RFID tag 120 is also designed to produce an interrupt signal on signal line 150. In one embodiment, the interrupt signal is an open-drain signal. In general, the interrupt signal is designed to communicate to microcontroller 130 that a read of RFID tag 120 has taken place. This communication enables systems in low power modes to wake-up when the tag is read. In other words, by providing a wake-up/interrupt signal, the RFID tag allows other portions of a system to remain in a low-power “sleep” mode until the user wakes the device by reading the RFID tag. This is significant especially when considering passive RFID tags, which do not typically incorporate a mechanism for notifying other system components after a read has taken place.
  • [0021]
    Reference is now made to the flowchart of FIG. 2 to illustrate the operation of such an interrupt mechanism. As illustrated, the process begins at step 202 where a first device (e.g., tag reader) reads RFID tag 120 that is contained in a second device (e.g., personal digital assistant). After the read of RFID tag 120 has taken place, RFID tag 120 would then generate an interrupt signal on signal line 150. At step 206, this interrupt signal would cause microcontroller 130 in the second device to awaken from a low power mode. Once awakened, microcontroller 130 can then initiate communication with the first device at step 208. This communication can be based on other portions of the second device that support more complex communication rates and capacities as compared to those supported by RFID tag 120. In one scenario, RFID tag 120 can contain configuration information for another radio technology such as Bluetooth or Wi-Fi that is supported by the second device. The following examples illustrate various uses of such an interrupt mechanism.
  • [0022]
    In one example, the host device is a Bluetooth mouse, keyboard or headset that incorporates a passive RFID tag containing configuration information. This configuration information can be stored in non-volatile memory (e.g., EPROM, Flash, etc.) that is fixed at a factory. These Bluetooth devices are typically battery powered. Thus, it is desirable to keep the device in a low power state where power consumption is minimized. In this example, a read of the passive RFID tag could occur when a user desires to pair the device to a PC or mobile phone. Upon the read of the passive RFID tag, the microcontroller in the Bluetooth device would then awaken to control the Bluetooth pairing process. Here, the microcontroller would remain in the low power state until a pairing process is actually initiated. In a conventional system, a user wishing to pair two Bluetooth devices must push a button or choose a menu option to place both devices to be paired in a mode in which pairing can be performed. With the present invention, the user may place the PC or mobile phone into pairing mode with menu option or button press and then bring the other device to be paired in close proximity to the PC or mobile phone to cause the pairing to occur, thus simplifying the user experience.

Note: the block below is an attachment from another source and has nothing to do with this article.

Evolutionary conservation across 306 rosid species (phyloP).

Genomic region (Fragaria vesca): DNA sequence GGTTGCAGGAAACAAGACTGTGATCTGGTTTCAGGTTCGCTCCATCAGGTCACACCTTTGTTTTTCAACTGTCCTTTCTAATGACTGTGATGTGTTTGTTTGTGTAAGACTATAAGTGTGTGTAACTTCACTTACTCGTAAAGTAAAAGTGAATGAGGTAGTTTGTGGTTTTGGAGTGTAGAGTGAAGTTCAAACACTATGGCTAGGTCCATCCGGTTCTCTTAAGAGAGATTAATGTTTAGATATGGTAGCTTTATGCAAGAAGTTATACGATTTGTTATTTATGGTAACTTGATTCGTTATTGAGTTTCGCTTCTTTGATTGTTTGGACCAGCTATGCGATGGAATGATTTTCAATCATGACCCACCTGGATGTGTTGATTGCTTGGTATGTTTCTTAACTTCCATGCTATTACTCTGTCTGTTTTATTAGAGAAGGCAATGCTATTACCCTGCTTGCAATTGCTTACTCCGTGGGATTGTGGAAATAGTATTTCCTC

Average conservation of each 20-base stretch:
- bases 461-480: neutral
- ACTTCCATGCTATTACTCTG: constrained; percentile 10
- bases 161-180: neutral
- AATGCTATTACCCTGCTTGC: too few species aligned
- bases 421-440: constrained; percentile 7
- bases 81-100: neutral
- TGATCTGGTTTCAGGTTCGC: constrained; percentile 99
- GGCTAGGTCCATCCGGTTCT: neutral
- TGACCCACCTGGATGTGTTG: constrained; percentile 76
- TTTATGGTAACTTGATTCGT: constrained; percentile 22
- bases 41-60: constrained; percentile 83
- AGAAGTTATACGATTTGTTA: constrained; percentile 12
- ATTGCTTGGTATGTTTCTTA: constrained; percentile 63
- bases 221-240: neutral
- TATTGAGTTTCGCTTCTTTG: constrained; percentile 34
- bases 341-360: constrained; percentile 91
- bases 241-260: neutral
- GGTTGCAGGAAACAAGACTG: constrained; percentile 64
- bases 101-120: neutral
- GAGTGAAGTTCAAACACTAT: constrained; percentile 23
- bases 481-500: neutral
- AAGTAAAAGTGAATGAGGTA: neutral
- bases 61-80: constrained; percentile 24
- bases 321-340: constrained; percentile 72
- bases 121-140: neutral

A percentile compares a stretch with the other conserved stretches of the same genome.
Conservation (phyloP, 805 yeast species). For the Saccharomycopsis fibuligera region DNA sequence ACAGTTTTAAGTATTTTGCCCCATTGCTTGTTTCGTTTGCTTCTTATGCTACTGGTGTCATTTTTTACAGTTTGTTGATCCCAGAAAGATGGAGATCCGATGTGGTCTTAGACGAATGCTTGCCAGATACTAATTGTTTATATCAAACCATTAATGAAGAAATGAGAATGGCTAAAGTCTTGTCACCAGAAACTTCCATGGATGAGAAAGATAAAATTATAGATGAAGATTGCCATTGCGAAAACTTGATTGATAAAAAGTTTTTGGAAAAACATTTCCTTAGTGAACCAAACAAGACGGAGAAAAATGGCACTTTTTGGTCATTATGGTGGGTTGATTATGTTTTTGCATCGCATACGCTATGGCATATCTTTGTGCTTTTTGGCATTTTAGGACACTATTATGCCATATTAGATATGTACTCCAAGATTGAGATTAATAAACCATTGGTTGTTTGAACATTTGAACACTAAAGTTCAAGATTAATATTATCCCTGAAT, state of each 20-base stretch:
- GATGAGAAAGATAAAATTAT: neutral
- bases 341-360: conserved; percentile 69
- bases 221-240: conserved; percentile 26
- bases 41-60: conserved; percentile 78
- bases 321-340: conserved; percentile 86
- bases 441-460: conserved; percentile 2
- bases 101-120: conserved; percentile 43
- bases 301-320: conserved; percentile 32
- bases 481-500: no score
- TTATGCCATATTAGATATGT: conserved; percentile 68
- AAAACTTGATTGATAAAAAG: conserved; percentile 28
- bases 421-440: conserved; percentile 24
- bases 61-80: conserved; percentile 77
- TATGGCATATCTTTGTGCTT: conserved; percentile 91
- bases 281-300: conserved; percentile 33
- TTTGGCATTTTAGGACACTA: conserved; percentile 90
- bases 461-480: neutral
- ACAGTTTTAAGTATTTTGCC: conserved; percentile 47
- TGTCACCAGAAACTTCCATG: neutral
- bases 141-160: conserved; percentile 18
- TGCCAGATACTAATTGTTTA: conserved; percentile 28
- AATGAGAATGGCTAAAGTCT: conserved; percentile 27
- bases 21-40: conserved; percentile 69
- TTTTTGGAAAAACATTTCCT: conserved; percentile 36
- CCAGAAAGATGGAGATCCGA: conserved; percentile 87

• [0023]
    In another example, the host device is a mobile phone (or personal digital assistant) that stores information used for mobile payments (e.g., electronic wallet or credit-card). With a passive RFID tag, the host device may even be turned off when it is presented to a mobile payments terminal. After the mobile payments terminal reads the RFID tag, the interrupt signal would then trigger all or portions of the mobile phone to power-up to assist in the payments transaction. For example, the mobile phone can be configured to display a user interface that would enable the user to select the proper credit card to use. In one embodiment, the mobile phone can be configured to automatically select a given credit card based on the merchant being paid and may then leave the display powered off. As would be appreciated, various other forms of user customization can be programmed into the mobile phone to facilitate the mobile payments transaction. Whether or not the customizations require user input, the customizations would be controlled by the microcontroller in the mobile phone.
  • [0024]
    In yet another example, the RFID tag can be incorporated into a “smart poster” that is designed for any public user to access. Since the RFID tag typically has limited capacity, and limited data rates, the RFID tag can be used to facilitate a higher speed connection. For example, upon a read of the RFID tag by a user device such as a mobile phone (or personal digital assistant), the RFID tag would awaken another device that has a higher speed connection (e.g., Bluetooth or Wi-Fi), and also higher storage capability. Here, the initial read of the RFID tag could possibly enable the transfer of configuration information, while the higher speed connection would enable the transfer of the media information (e.g., text, audio, and video) relating to the subject being advertised. In this manner, the smart poster's more advanced functions would lay dormant until needed upon user request.
  • [0025]